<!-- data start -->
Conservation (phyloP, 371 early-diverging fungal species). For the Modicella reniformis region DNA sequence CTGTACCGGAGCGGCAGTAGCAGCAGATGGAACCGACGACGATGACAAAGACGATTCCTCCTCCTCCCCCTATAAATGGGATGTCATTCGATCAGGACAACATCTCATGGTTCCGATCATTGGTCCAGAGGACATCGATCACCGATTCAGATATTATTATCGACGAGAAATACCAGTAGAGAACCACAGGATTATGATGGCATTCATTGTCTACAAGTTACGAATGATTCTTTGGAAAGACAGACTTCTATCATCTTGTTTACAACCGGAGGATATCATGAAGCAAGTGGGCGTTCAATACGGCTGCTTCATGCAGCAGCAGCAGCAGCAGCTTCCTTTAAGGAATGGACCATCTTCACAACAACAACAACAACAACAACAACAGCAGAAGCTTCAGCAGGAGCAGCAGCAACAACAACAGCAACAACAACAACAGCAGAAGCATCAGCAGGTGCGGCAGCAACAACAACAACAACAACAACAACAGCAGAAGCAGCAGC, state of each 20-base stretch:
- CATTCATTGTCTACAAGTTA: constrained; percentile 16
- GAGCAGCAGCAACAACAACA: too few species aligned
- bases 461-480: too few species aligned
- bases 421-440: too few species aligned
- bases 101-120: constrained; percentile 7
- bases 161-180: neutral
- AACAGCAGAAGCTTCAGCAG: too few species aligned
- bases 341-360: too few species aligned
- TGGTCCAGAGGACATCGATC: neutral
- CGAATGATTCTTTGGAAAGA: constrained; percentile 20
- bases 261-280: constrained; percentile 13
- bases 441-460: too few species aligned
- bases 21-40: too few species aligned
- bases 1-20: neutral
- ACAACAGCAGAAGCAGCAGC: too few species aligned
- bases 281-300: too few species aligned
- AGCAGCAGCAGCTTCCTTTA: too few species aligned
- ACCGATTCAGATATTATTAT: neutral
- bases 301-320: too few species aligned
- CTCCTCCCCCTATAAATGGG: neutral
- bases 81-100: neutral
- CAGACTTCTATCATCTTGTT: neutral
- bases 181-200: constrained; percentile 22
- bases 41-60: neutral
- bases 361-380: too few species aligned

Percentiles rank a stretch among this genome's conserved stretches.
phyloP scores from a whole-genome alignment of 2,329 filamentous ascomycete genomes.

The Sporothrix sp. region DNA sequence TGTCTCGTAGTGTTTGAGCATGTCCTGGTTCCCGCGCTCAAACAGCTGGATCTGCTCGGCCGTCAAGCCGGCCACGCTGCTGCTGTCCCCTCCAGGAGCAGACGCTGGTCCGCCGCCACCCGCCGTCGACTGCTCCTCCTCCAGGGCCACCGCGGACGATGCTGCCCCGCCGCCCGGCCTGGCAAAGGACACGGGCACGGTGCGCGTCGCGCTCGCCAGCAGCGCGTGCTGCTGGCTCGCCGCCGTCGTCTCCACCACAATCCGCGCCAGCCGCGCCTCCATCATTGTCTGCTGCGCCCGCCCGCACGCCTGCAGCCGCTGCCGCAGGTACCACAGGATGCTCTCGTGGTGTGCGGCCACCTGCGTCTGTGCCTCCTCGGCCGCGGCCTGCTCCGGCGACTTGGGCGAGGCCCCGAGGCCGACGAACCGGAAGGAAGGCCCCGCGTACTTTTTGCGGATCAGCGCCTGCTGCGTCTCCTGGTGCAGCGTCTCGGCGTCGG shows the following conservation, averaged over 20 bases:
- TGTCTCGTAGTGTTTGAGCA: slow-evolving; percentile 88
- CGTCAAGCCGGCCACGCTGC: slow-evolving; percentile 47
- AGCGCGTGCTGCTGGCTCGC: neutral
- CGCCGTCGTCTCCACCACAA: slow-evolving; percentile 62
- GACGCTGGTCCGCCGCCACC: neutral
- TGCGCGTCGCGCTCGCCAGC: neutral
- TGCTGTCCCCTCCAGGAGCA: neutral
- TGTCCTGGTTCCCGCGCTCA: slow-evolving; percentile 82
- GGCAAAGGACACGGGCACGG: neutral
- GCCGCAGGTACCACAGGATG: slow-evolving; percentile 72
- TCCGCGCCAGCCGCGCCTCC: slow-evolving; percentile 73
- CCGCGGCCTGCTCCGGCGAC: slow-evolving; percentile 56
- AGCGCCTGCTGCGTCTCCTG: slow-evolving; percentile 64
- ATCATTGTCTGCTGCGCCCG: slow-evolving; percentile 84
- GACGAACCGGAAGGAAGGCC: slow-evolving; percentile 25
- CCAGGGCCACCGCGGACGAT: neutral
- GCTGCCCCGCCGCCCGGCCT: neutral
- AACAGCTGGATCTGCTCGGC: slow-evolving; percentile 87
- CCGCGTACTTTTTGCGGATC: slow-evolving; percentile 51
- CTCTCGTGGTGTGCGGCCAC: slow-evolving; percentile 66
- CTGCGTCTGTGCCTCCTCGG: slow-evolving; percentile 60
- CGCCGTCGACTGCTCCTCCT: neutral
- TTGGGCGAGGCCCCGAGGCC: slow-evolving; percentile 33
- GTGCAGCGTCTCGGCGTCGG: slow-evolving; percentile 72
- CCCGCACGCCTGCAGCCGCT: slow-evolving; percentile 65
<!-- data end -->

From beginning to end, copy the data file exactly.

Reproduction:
Conservation (phyloP, 371 early-diverging fungal species). For the Modicella reniformis region DNA sequence CTGTACCGGAGCGGCAGTAGCAGCAGATGGAACCGACGACGATGACAAAGACGATTCCTCCTCCTCCCCCTATAAATGGGATGTCATTCGATCAGGACAACATCTCATGGTTCCGATCATTGGTCCAGAGGACATCGATCACCGATTCAGATATTATTATCGACGAGAAATACCAGTAGAGAACCACAGGATTATGATGGCATTCATTGTCTACAAGTTACGAATGATTCTTTGGAAAGACAGACTTCTATCATCTTGTTTACAACCGGAGGATATCATGAAGCAAGTGGGCGTTCAATACGGCTGCTTCATGCAGCAGCAGCAGCAGCAGCTTCCTTTAAGGAATGGACCATCTTCACAACAACAACAACAACAACAACAACAGCAGAAGCTTCAGCAGGAGCAGCAGCAACAACAACAGCAACAACAACAACAGCAGAAGCATCAGCAGGTGCGGCAGCAACAACAACAACAACAACAACAACAGCAGAAGCAGCAGC, state of each 20-base stretch:
- CATTCATTGTCTACAAGTTA: constrained; percentile 16
- GAGCAGCAGCAACAACAACA: too few species aligned
- bases 461-480: too few species aligned
- bases 421-440: too few species aligned
- bases 101-120: constrained; percentile 7
- bases 161-180: neutral
- AACAGCAGAAGCTTCAGCAG: too few species aligned
- bases 341-360: too few species aligned
- TGGTCCAGAGGACATCGATC: neutral
- CGAATGATTCTTTGGAAAGA: constrained; percentile 20
- bases 261-280: constrained; percentile 13
- bases 441-460: too few species aligned
- bases 21-40: too few species aligned
- bases 1-20: neutral
- ACAACAGCAGAAGCAGCAGC: too few species aligned
- bases 281-300: too few species aligned
- AGCAGCAGCAGCTTCCTTTA: too few species aligned
- ACCGATTCAGATATTATTAT: neutral
- bases 301-320: too few species aligned
- CTCCTCCCCCTATAAATGGG: neutral
- bases 81-100: neutral
- CAGACTTCTATCATCTTGTT: neutral
- bases 181-200: constrained; percentile 22
- bases 41-60: neutral
- bases 361-380: too few species aligned

Percentiles rank a stretch among this genome's conserved stretches.
phyloP scores from a whole-genome alignment of 2,329 filamentous ascomycete genomes.

The Sporothrix sp. region DNA sequence TGTCTCGTAGTGTTTGAGCATGTCCTGGTTCCCGCGCTCAAACAGCTGGATCTGCTCGGCCGTCAAGCCGGCCACGCTGCTGCTGTCCCCTCCAGGAGCAGACGCTGGTCCGCCGCCACCCGCCGTCGACTGCTCCTCCTCCAGGGCCACCGCGGACGATGCTGCCCCGCCGCCCGGCCTGGCAAAGGACACGGGCACGGTGCGCGTCGCGCTCGCCAGCAGCGCGTGCTGCTGGCTCGCCGCCGTCGTCTCCACCACAATCCGCGCCAGCCGCGCCTCCATCATTGTCTGCTGCGCCCGCCCGCACGCCTGCAGCCGCTGCCGCAGGTACCACAGGATGCTCTCGTGGTGTGCGGCCACCTGCGTCTGTGCCTCCTCGGCCGCGGCCTGCTCCGGCGACTTGGGCGAGGCCCCGAGGCCGACGAACCGGAAGGAAGGCCCCGCGTACTTTTTGCGGATCAGCGCCTGCTGCGTCTCCTGGTGCAGCGTCTCGGCGTCGG shows the following conservation, averaged over 20 bases:
- TGTCTCGTAGTGTTTGAGCA: slow-evolving; percentile 88
- CGTCAAGCCGGCCACGCTGC: slow-evolving; percentile 47
- AGCGCGTGCTGCTGGCTCGC: neutral
- CGCCGTCGTCTCCACCACAA: slow-evolving; percentile 62
- GACGCTGGTCCGCCGCCACC: neutral
- TGCGCGTCGCGCTCGCCAGC: neutral
- TGCTGTCCCCTCCAGGAGCA: neutral
- TGTCCTGGTTCCCGCGCTCA: slow-evolving; percentile 82
- GGCAAAGGACACGGGCACGG: neutral
- GCCGCAGGTACCACAGGATG: slow-evolving; percentile 72
- TCCGCGCCAGCCGCGCCTCC: slow-evolving; percentile 73
- CCGCGGCCTGCTCCGGCGAC: slow-evolving; percentile 56
- AGCGCCTGCTGCGTCTCCTG: slow-evolving; percentile 64
- ATCATTGTCTGCTGCGCCCG: slow-evolving; percentile 84
- GACGAACCGGAAGGAAGGCC: slow-evolving; percentile 25
- CCAGGGCCACCGCGGACGAT: neutral
- GCTGCCCCGCCGCCCGGCCT: neutral
- AACAGCTGGATCTGCTCGGC: slow-evolving; percentile 87
- CCGCGTACTTTTTGCGGATC: slow-evolving; percentile 51
- CTCTCGTGGTGTGCGGCCAC: slow-evolving; percentile 66
- CTGCGTCTGTGCCTCCTCGG: slow-evolving; percentile 60
- CGCCGTCGACTGCTCCTCCT: neutral
- TTGGGCGAGGCCCCGAGGCC: slow-evolving; percentile 33
- GTGCAGCGTCTCGGCGTCGG: slow-evolving; percentile 72
- CCCGCACGCCTGCAGCCGCT: slow-evolving; percentile 65